Where has all the honey gone? Scientists point to factors in declining yields
Honey yields per bee colony in the US have dropped by a half a pound on average.

Honey yield decline: Scientists point to factors in declining yields

A question that has bedeviled beekeepers across the US in recent years is ‘Where has all the honey gone?’

Scientists now say they have some answers as to why yields of honey have declined, pointing to environmental degradation that is affecting all sorts of bees, and insects more generally.

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The amount of hοney produced by honeybee colonies in the US has dropped by around half a pound, on average, per colony in the past decade, US government data shows, even as the number of managed colonies increased slightly.

“You go to meetings with beekeepers and you’ll hear all the time they are not producing honey like they used to,” said Gabriela Quinlan, a research fellow in Penn State’s Department of Entomology and Center for pollinator research. “It’s something we see across the board in different states.”

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new study, led by Quinlan, has analyzed the factors affecting the amount of flowers growing in different regions, which is a key factor in the amount of hοney produced by honeybees after they forage. Honeybees need nectar, pollen, and water, collected from the surrounding environment, to make hοney.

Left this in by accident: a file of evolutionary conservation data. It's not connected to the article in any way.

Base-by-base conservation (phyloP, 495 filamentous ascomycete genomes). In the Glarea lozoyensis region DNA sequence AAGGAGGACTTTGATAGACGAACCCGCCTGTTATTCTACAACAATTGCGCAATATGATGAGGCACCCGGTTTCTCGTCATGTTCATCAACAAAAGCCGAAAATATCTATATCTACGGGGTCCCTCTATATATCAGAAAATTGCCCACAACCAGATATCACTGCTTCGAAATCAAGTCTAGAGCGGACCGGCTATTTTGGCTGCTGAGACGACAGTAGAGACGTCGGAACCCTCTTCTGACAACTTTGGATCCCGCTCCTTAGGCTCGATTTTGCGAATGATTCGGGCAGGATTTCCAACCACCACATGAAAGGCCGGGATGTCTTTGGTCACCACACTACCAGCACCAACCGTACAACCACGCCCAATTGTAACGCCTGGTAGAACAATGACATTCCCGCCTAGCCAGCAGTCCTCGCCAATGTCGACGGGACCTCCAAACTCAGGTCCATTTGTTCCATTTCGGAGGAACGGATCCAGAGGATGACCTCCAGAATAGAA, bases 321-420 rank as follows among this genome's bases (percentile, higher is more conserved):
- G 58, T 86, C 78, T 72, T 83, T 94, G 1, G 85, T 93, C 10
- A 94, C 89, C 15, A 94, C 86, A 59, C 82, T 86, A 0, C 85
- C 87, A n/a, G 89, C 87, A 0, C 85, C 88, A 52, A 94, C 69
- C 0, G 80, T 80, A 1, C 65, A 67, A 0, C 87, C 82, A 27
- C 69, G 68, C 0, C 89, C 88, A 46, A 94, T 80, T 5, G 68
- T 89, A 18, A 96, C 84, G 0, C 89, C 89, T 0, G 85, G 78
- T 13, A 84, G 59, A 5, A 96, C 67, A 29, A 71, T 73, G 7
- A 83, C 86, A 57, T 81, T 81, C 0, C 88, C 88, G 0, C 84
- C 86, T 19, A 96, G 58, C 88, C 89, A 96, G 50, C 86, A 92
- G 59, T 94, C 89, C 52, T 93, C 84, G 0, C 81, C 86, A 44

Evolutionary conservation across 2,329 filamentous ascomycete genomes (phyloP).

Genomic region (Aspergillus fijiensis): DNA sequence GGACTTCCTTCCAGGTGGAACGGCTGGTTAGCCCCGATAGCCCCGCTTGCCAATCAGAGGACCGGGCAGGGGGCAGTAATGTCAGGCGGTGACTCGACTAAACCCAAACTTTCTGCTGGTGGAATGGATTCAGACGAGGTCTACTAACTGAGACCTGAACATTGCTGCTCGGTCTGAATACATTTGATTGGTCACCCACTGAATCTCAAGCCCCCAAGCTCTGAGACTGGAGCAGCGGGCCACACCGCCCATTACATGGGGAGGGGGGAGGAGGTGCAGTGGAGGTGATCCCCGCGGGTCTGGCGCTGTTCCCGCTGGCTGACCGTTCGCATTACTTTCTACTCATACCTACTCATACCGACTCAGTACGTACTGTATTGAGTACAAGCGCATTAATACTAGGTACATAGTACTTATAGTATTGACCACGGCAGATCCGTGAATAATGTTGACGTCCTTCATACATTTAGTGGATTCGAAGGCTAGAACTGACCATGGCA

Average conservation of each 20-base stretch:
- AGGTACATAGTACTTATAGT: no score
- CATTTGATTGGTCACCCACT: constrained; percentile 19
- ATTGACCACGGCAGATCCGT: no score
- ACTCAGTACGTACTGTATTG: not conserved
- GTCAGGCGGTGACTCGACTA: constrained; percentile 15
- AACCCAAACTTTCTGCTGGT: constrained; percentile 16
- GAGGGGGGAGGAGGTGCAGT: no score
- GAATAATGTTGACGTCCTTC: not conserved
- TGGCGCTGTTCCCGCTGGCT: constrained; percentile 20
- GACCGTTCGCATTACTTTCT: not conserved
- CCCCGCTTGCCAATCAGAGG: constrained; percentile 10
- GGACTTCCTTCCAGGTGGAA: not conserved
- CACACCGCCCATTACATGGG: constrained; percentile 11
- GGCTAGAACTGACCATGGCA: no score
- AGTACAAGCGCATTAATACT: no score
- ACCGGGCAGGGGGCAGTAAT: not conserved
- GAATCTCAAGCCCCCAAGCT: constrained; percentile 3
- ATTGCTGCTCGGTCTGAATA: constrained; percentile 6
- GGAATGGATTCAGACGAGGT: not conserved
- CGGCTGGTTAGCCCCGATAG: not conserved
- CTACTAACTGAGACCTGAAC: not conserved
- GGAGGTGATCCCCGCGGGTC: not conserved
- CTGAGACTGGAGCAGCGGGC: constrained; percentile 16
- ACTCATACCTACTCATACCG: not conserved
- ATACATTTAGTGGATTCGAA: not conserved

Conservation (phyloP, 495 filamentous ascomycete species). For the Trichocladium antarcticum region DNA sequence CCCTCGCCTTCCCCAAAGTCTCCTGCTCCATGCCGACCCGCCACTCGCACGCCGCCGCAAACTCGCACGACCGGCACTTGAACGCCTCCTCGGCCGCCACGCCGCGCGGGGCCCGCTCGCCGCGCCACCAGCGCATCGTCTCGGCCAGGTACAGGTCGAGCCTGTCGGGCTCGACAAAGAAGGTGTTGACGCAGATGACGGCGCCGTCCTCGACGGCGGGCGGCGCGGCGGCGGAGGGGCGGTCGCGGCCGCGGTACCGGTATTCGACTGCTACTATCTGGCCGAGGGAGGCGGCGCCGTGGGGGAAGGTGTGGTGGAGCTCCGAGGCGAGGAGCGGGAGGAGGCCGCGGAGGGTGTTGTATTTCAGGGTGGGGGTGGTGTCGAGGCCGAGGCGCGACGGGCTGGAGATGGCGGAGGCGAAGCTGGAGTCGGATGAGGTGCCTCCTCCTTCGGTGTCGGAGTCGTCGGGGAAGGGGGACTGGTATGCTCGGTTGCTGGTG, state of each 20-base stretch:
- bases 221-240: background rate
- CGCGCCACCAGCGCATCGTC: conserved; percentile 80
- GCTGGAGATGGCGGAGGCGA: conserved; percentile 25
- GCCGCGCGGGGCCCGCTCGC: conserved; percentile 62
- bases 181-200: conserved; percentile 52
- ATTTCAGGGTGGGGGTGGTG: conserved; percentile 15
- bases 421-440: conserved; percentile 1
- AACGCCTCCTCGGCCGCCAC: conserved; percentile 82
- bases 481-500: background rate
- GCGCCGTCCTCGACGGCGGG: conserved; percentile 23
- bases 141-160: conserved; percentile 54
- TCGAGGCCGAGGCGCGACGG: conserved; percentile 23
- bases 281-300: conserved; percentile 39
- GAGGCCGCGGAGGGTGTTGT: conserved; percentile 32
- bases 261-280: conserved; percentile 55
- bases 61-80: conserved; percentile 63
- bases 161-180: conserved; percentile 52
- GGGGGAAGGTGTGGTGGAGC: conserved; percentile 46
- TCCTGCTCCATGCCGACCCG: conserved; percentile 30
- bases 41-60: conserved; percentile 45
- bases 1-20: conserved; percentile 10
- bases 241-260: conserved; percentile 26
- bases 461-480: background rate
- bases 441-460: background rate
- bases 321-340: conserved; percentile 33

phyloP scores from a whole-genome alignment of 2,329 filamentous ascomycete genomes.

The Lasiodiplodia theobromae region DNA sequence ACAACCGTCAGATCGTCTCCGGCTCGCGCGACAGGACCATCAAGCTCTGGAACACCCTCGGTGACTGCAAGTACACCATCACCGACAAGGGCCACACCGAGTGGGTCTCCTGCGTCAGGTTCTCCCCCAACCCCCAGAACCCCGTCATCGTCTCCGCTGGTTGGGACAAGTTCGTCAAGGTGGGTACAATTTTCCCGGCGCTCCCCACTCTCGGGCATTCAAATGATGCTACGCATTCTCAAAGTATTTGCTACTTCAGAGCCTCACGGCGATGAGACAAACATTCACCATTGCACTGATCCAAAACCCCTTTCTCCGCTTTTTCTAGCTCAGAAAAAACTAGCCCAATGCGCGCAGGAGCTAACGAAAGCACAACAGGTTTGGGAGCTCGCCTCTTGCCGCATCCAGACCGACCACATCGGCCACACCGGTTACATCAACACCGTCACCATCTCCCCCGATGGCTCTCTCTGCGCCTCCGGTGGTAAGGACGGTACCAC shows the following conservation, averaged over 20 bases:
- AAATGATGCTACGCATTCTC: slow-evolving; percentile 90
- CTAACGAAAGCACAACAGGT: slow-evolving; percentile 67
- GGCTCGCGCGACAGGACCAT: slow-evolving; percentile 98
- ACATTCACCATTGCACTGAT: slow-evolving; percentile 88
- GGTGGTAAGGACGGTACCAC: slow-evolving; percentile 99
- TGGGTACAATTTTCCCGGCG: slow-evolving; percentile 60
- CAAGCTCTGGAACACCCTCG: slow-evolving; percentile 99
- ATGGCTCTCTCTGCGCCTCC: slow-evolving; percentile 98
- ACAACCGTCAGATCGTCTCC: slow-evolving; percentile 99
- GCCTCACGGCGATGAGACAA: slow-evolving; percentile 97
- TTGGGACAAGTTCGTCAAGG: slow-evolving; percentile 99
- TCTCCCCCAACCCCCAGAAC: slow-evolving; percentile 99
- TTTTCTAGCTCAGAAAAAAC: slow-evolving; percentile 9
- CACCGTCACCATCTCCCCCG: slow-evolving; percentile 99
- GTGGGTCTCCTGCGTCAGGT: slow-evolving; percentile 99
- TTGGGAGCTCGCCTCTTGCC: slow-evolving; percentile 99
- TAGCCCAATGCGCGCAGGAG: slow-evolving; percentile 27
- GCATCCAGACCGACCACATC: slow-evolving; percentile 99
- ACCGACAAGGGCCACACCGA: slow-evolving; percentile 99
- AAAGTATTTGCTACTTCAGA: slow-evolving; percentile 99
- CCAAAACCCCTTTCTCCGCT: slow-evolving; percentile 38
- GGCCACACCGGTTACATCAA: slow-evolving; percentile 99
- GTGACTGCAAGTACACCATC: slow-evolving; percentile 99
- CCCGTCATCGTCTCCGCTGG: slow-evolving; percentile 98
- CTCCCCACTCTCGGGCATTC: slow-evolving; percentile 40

The research found that several factors are hampering honeybees’ ability to create honey, including an explosion in the use of herbicides, the conversion of previously flower-rich land into monocultural farmland, and a decline in soil productivity.

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A major factor, since the early 1990s, in honey production has been climate change, with rising temperatures, altered rainfall patterns, and extreme weather events wreaking havoc upon many beekeepers and their broods.

“It’s just so weather-dependent,” said Christina Grozinger, study co-author and Penn State entomologist. “It’s not just getting warmer and wetter, there are also these extreme events that mean you don’t know what weather you’ll be getting.

“You can’t really manage for that. We can manage the land in terms of reducing pesticides but long term we are going to have to think about what plants we can plant with these changing climatic conditions.”

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Honeybee colonies have suffered severe losses during winters in recent years, with habitat loss, the climate crisis, pesticides and disease all taking their toll.

There is a broader crisis among bees and insects more generally due to these factors, which researchers have warned will affect food yields and cause the decline of ecosystems unless they are urgently addressed.